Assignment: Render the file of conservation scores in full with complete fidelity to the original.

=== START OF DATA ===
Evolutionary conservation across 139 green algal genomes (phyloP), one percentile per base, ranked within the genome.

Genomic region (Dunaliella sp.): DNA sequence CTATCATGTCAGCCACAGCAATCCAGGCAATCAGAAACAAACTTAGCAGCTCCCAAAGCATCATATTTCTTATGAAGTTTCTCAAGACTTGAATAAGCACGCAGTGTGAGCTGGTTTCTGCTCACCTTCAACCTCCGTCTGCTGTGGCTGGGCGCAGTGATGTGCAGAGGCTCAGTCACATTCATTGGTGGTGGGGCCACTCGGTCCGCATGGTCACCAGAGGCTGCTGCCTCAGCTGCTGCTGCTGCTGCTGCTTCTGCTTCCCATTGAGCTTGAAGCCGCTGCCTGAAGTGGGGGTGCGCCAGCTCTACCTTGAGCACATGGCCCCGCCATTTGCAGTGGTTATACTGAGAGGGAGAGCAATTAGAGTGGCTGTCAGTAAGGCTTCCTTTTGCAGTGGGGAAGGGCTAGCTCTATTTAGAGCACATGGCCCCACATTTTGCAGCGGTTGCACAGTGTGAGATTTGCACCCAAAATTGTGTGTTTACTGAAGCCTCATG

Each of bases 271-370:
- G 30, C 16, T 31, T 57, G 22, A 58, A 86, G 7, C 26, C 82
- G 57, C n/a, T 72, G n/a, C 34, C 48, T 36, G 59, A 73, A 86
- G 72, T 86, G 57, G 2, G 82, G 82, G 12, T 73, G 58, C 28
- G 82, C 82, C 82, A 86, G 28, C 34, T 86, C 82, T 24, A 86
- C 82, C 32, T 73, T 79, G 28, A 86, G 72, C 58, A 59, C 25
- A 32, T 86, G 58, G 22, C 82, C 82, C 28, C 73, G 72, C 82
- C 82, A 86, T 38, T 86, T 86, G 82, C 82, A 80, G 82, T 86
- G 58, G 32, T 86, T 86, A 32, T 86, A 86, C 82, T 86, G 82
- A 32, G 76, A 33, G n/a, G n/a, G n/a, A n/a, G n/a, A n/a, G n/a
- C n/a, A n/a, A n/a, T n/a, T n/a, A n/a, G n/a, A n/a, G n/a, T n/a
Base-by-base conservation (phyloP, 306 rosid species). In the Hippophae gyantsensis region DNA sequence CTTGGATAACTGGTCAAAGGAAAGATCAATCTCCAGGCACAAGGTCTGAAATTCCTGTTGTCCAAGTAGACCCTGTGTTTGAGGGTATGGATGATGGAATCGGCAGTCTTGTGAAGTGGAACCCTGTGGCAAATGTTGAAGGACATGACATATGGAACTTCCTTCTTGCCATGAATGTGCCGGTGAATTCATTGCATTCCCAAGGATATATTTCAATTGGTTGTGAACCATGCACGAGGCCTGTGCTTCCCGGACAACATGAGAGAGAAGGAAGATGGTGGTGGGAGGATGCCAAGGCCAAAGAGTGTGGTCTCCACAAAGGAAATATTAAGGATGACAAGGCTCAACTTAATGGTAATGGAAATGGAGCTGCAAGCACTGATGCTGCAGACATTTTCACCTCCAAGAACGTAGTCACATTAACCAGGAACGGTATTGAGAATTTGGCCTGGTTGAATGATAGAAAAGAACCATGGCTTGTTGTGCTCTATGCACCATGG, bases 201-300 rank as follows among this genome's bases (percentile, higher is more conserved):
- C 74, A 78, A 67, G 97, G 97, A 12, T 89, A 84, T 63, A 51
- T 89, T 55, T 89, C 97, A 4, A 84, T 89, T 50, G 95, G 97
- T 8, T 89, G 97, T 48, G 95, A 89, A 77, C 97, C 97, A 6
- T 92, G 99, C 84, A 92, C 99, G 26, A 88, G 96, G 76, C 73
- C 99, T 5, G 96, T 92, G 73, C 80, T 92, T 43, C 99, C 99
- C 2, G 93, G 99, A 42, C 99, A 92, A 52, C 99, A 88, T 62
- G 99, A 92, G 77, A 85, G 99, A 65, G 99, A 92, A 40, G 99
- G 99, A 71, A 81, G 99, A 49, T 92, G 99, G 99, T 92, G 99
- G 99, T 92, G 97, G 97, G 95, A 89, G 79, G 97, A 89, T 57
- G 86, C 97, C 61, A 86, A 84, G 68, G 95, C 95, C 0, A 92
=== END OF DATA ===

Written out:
Evolutionary conservation across 139 green algal genomes (phyloP), one percentile per base, ranked within the genome.

Genomic region (Dunaliella sp.): DNA sequence CTATCATGTCAGCCACAGCAATCCAGGCAATCAGAAACAAACTTAGCAGCTCCCAAAGCATCATATTTCTTATGAAGTTTCTCAAGACTTGAATAAGCACGCAGTGTGAGCTGGTTTCTGCTCACCTTCAACCTCCGTCTGCTGTGGCTGGGCGCAGTGATGTGCAGAGGCTCAGTCACATTCATTGGTGGTGGGGCCACTCGGTCCGCATGGTCACCAGAGGCTGCTGCCTCAGCTGCTGCTGCTGCTGCTGCTTCTGCTTCCCATTGAGCTTGAAGCCGCTGCCTGAAGTGGGGGTGCGCCAGCTCTACCTTGAGCACATGGCCCCGCCATTTGCAGTGGTTATACTGAGAGGGAGAGCAATTAGAGTGGCTGTCAGTAAGGCTTCCTTTTGCAGTGGGGAAGGGCTAGCTCTATTTAGAGCACATGGCCCCACATTTTGCAGCGGTTGCACAGTGTGAGATTTGCACCCAAAATTGTGTGTTTACTGAAGCCTCATG

Each of bases 271-370:
- G 30, C 16, T 31, T 57, G 22, A 58, A 86, G 7, C 26, C 82
- G 57, C n/a, T 72, G n/a, C 34, C 48, T 36, G 59, A 73, A 86
- G 72, T 86, G 57, G 2, G 82, G 82, G 12, T 73, G 58, C 28
- G 82, C 82, C 82, A 86, G 28, C 34, T 86, C 82, T 24, A 86
- C 82, C 32, T 73, T 79, G 28, A 86, G 72, C 58, A 59, C 25
- A 32, T 86, G 58, G 22, C 82, C 82, C 28, C 73, G 72, C 82
- C 82, A 86, T 38, T 86, T 86, G 82, C 82, A 80, G 82, T 86
- G 58, G 32, T 86, T 86, A 32, T 86, A 86, C 82, T 86, G 82
- A 32, G 76, A 33, G n/a, G n/a, G n/a, A n/a, G n/a, A n/a, G n/a
- C n/a, A n/a, A n/a, T n/a, T n/a, A n/a, G n/a, A n/a, G n/a, T n/a
Base-by-base conservation (phyloP, 306 rosid species). In the Hippophae gyantsensis region DNA sequence CTTGGATAACTGGTCAAAGGAAAGATCAATCTCCAGGCACAAGGTCTGAAATTCCTGTTGTCCAAGTAGACCCTGTGTTTGAGGGTATGGATGATGGAATCGGCAGTCTTGTGAAGTGGAACCCTGTGGCAAATGTTGAAGGACATGACATATGGAACTTCCTTCTTGCCATGAATGTGCCGGTGAATTCATTGCATTCCCAAGGATATATTTCAATTGGTTGTGAACCATGCACGAGGCCTGTGCTTCCCGGACAACATGAGAGAGAAGGAAGATGGTGGTGGGAGGATGCCAAGGCCAAAGAGTGTGGTCTCCACAAAGGAAATATTAAGGATGACAAGGCTCAACTTAATGGTAATGGAAATGGAGCTGCAAGCACTGATGCTGCAGACATTTTCACCTCCAAGAACGTAGTCACATTAACCAGGAACGGTATTGAGAATTTGGCCTGGTTGAATGATAGAAAAGAACCATGGCTTGTTGTGCTCTATGCACCATGG, bases 201-300 rank as follows among this genome's bases (percentile, higher is more conserved):
- C 74, A 78, A 67, G 97, G 97, A 12, T 89, A 84, T 63, A 51
- T 89, T 55, T 89, C 97, A 4, A 84, T 89, T 50, G 95, G 97
- T 8, T 89, G 97, T 48, G 95, A 89, A 77, C 97, C 97, A 6
- T 92, G 99, C 84, A 92, C 99, G 26, A 88, G 96, G 76, C 73
- C 99, T 5, G 96, T 92, G 73, C 80, T 92, T 43, C 99, C 99
- C 2, G 93, G 99, A 42, C 99, A 92, A 52, C 99, A 88, T 62
- G 99, A 92, G 77, A 85, G 99, A 65, G 99, A 92, A 40, G 99
- G 99, A 71, A 81, G 99, A 49, T 92, G 99, G 99, T 92, G 99
- G 99, T 92, G 97, G 97, G 95, A 89, G 79, G 97, A 89, T 57
- G 86, C 97, C 61, A 86, A 84, G 68, G 95, C 95, C 0, A 92